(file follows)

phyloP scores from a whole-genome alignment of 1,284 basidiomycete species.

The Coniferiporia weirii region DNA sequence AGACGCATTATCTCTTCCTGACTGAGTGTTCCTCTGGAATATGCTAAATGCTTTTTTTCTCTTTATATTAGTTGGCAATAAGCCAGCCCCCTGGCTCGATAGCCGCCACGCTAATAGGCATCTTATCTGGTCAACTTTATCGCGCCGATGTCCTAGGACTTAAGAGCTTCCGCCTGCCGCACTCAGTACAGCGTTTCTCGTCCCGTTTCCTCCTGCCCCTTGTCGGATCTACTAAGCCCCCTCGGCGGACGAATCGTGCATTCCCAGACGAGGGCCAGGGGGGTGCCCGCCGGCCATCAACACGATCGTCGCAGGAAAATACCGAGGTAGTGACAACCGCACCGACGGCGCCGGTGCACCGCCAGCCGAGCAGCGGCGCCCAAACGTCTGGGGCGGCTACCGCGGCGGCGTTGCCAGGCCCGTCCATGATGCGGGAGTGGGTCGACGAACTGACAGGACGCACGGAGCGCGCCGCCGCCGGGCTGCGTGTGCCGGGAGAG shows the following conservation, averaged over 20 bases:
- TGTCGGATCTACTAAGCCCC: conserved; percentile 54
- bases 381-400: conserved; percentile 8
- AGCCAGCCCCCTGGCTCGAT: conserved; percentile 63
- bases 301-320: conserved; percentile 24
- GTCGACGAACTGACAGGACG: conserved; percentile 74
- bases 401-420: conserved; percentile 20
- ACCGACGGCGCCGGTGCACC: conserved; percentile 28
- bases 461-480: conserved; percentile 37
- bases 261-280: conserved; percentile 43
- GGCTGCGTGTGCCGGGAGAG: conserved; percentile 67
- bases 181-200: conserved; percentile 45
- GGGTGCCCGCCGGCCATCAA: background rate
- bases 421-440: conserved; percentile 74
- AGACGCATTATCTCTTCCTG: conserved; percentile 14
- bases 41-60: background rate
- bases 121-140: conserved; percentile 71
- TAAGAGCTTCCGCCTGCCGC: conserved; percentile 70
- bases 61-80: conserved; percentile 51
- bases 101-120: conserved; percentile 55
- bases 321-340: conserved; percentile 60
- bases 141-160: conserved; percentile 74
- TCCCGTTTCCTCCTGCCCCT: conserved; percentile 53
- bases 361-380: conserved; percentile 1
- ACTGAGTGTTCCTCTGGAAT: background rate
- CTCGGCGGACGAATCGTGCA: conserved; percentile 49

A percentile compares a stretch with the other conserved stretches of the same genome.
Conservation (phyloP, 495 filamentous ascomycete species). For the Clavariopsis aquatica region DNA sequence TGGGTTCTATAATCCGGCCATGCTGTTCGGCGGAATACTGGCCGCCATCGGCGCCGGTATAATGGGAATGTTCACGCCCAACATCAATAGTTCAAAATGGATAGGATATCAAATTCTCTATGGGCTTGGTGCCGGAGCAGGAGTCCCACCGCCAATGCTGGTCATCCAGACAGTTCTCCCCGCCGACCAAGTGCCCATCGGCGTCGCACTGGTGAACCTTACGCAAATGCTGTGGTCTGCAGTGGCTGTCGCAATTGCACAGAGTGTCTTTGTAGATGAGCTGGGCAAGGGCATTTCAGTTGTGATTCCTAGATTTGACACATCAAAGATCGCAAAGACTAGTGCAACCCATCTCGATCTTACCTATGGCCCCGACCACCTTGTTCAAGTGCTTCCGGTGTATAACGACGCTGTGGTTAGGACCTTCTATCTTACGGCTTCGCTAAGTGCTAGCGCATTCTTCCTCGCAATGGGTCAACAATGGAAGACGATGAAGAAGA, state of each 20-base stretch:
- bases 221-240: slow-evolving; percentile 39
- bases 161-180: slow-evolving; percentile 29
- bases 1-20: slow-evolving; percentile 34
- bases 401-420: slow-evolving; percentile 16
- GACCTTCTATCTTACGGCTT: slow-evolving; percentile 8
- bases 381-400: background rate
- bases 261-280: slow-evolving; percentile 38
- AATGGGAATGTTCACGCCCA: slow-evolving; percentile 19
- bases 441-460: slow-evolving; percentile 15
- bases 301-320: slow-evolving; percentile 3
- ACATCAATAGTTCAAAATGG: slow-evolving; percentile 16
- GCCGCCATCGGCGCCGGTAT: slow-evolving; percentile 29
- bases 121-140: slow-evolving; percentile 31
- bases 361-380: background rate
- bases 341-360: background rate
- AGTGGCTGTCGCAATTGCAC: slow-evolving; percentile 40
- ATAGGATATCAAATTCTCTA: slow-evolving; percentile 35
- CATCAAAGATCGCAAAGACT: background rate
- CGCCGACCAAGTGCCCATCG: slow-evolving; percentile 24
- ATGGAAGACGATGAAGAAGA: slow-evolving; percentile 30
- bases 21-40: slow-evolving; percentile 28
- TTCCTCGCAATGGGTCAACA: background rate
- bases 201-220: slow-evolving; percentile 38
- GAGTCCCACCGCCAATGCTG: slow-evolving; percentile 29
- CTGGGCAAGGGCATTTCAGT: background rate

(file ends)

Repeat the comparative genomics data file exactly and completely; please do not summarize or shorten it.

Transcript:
phyloP scores from a whole-genome alignment of 1,284 basidiomycete species.

The Coniferiporia weirii region DNA sequence AGACGCATTATCTCTTCCTGACTGAGTGTTCCTCTGGAATATGCTAAATGCTTTTTTTCTCTTTATATTAGTTGGCAATAAGCCAGCCCCCTGGCTCGATAGCCGCCACGCTAATAGGCATCTTATCTGGTCAACTTTATCGCGCCGATGTCCTAGGACTTAAGAGCTTCCGCCTGCCGCACTCAGTACAGCGTTTCTCGTCCCGTTTCCTCCTGCCCCTTGTCGGATCTACTAAGCCCCCTCGGCGGACGAATCGTGCATTCCCAGACGAGGGCCAGGGGGGTGCCCGCCGGCCATCAACACGATCGTCGCAGGAAAATACCGAGGTAGTGACAACCGCACCGACGGCGCCGGTGCACCGCCAGCCGAGCAGCGGCGCCCAAACGTCTGGGGCGGCTACCGCGGCGGCGTTGCCAGGCCCGTCCATGATGCGGGAGTGGGTCGACGAACTGACAGGACGCACGGAGCGCGCCGCCGCCGGGCTGCGTGTGCCGGGAGAG shows the following conservation, averaged over 20 bases:
- TGTCGGATCTACTAAGCCCC: conserved; percentile 54
- bases 381-400: conserved; percentile 8
- AGCCAGCCCCCTGGCTCGAT: conserved; percentile 63
- bases 301-320: conserved; percentile 24
- GTCGACGAACTGACAGGACG: conserved; percentile 74
- bases 401-420: conserved; percentile 20
- ACCGACGGCGCCGGTGCACC: conserved; percentile 28
- bases 461-480: conserved; percentile 37
- bases 261-280: conserved; percentile 43
- GGCTGCGTGTGCCGGGAGAG: conserved; percentile 67
- bases 181-200: conserved; percentile 45
- GGGTGCCCGCCGGCCATCAA: background rate
- bases 421-440: conserved; percentile 74
- AGACGCATTATCTCTTCCTG: conserved; percentile 14
- bases 41-60: background rate
- bases 121-140: conserved; percentile 71
- TAAGAGCTTCCGCCTGCCGC: conserved; percentile 70
- bases 61-80: conserved; percentile 51
- bases 101-120: conserved; percentile 55
- bases 321-340: conserved; percentile 60
- bases 141-160: conserved; percentile 74
- TCCCGTTTCCTCCTGCCCCT: conserved; percentile 53
- bases 361-380: conserved; percentile 1
- ACTGAGTGTTCCTCTGGAAT: background rate
- CTCGGCGGACGAATCGTGCA: conserved; percentile 49

A percentile compares a stretch with the other conserved stretches of the same genome.
Conservation (phyloP, 495 filamentous ascomycete species). For the Clavariopsis aquatica region DNA sequence TGGGTTCTATAATCCGGCCATGCTGTTCGGCGGAATACTGGCCGCCATCGGCGCCGGTATAATGGGAATGTTCACGCCCAACATCAATAGTTCAAAATGGATAGGATATCAAATTCTCTATGGGCTTGGTGCCGGAGCAGGAGTCCCACCGCCAATGCTGGTCATCCAGACAGTTCTCCCCGCCGACCAAGTGCCCATCGGCGTCGCACTGGTGAACCTTACGCAAATGCTGTGGTCTGCAGTGGCTGTCGCAATTGCACAGAGTGTCTTTGTAGATGAGCTGGGCAAGGGCATTTCAGTTGTGATTCCTAGATTTGACACATCAAAGATCGCAAAGACTAGTGCAACCCATCTCGATCTTACCTATGGCCCCGACCACCTTGTTCAAGTGCTTCCGGTGTATAACGACGCTGTGGTTAGGACCTTCTATCTTACGGCTTCGCTAAGTGCTAGCGCATTCTTCCTCGCAATGGGTCAACAATGGAAGACGATGAAGAAGA, state of each 20-base stretch:
- bases 221-240: slow-evolving; percentile 39
- bases 161-180: slow-evolving; percentile 29
- bases 1-20: slow-evolving; percentile 34
- bases 401-420: slow-evolving; percentile 16
- GACCTTCTATCTTACGGCTT: slow-evolving; percentile 8
- bases 381-400: background rate
- bases 261-280: slow-evolving; percentile 38
- AATGGGAATGTTCACGCCCA: slow-evolving; percentile 19
- bases 441-460: slow-evolving; percentile 15
- bases 301-320: slow-evolving; percentile 3
- ACATCAATAGTTCAAAATGG: slow-evolving; percentile 16
- GCCGCCATCGGCGCCGGTAT: slow-evolving; percentile 29
- bases 121-140: slow-evolving; percentile 31
- bases 361-380: background rate
- bases 341-360: background rate
- AGTGGCTGTCGCAATTGCAC: slow-evolving; percentile 40
- ATAGGATATCAAATTCTCTA: slow-evolving; percentile 35
- CATCAAAGATCGCAAAGACT: background rate
- CGCCGACCAAGTGCCCATCG: slow-evolving; percentile 24
- ATGGAAGACGATGAAGAAGA: slow-evolving; percentile 30
- bases 21-40: slow-evolving; percentile 28
- TTCCTCGCAATGGGTCAACA: background rate
- bases 201-220: slow-evolving; percentile 38
- GAGTCCCACCGCCAATGCTG: slow-evolving; percentile 29
- CTGGGCAAGGGCATTTCAGT: background rate